The San Bernardino Flying Squirrel (Glaucomys sabrinus californicus), or Ardilla voladora de San Bernardino in Spanish, does not actually fly; it glides on parachute-like skin panels stretched from its wrists to ankles. It lives in high-elevation, mixed-conifer forests and thrives in those with large trees and closed canopy covers. Large snags provide suitable nesting cavities and understory cover provides protection from predators while also providing the squirrel with the truffles and fungi it enjoys feeding on.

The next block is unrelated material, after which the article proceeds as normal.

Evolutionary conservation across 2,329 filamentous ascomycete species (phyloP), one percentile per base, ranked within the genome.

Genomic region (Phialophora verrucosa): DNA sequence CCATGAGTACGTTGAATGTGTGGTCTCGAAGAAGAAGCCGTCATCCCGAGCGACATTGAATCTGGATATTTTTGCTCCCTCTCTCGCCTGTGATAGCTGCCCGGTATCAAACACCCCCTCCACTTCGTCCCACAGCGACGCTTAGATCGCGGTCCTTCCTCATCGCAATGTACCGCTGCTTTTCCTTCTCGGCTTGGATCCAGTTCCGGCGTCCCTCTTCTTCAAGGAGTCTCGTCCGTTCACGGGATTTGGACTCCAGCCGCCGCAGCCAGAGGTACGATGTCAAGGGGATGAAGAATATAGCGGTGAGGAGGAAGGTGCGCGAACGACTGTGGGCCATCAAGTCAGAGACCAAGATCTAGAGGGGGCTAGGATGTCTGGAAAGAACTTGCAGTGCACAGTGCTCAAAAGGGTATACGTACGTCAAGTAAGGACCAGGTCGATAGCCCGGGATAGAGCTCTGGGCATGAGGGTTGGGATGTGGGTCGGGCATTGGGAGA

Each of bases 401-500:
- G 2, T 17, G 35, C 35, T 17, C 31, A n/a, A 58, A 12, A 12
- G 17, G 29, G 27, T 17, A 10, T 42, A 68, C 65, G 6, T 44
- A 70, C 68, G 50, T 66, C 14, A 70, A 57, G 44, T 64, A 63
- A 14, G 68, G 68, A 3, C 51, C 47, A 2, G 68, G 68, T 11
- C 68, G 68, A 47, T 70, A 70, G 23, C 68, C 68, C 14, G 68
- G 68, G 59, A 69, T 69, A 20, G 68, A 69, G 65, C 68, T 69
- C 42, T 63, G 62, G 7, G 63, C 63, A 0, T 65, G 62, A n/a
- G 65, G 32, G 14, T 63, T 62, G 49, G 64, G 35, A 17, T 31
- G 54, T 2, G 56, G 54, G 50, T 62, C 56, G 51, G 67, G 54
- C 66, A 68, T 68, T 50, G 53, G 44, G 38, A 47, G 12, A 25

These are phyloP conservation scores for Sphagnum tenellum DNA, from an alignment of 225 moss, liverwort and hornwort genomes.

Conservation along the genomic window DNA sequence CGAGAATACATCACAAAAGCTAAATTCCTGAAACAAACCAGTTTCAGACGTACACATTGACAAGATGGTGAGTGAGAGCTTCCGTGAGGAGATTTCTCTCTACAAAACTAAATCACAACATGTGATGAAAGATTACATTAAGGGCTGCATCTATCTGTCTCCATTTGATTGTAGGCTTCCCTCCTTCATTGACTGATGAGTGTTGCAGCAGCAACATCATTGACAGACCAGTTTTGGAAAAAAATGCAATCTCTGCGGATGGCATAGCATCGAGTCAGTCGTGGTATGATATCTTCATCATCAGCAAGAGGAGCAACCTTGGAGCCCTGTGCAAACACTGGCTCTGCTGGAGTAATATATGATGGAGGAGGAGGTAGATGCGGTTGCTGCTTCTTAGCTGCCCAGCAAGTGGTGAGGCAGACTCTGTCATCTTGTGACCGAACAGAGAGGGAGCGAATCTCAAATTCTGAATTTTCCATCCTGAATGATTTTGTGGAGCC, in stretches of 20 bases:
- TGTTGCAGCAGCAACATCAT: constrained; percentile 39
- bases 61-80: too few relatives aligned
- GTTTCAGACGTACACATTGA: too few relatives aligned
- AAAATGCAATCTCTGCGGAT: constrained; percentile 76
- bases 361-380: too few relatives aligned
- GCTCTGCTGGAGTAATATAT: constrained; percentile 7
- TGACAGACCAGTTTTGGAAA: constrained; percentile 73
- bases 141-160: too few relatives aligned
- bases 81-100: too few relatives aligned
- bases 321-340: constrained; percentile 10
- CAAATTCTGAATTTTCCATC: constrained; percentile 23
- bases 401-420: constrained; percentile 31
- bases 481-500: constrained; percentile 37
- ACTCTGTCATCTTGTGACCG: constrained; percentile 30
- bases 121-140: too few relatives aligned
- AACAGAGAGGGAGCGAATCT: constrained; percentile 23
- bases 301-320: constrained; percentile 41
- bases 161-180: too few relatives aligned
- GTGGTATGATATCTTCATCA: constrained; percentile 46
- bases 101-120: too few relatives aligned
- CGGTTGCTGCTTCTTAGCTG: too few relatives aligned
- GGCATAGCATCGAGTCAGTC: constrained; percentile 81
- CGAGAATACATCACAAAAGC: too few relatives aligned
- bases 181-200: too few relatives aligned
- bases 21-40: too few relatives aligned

The San Bernardino Flying Squirrel is a highly threatened flying squirrel species. Due to threats like climate change, urbanization, air pollution from the Los Angeles metropolitan area, and forest management practices, the San Bernardino Flying Squirrel’s habitat of mixed conifer and deciduous forests is slowly shifting to higher elevations where it risks running out of suitable habitat. Future surveys will ultimately determine whether this flying squirrel species has survived its many threats.
To learn more about the San Bernardino Flying Squirrel, please visit the Center for Biological Diversity.
PHOTO CREDIT: Dr. Lloyd Glenn Ingles © California Academy of Sciences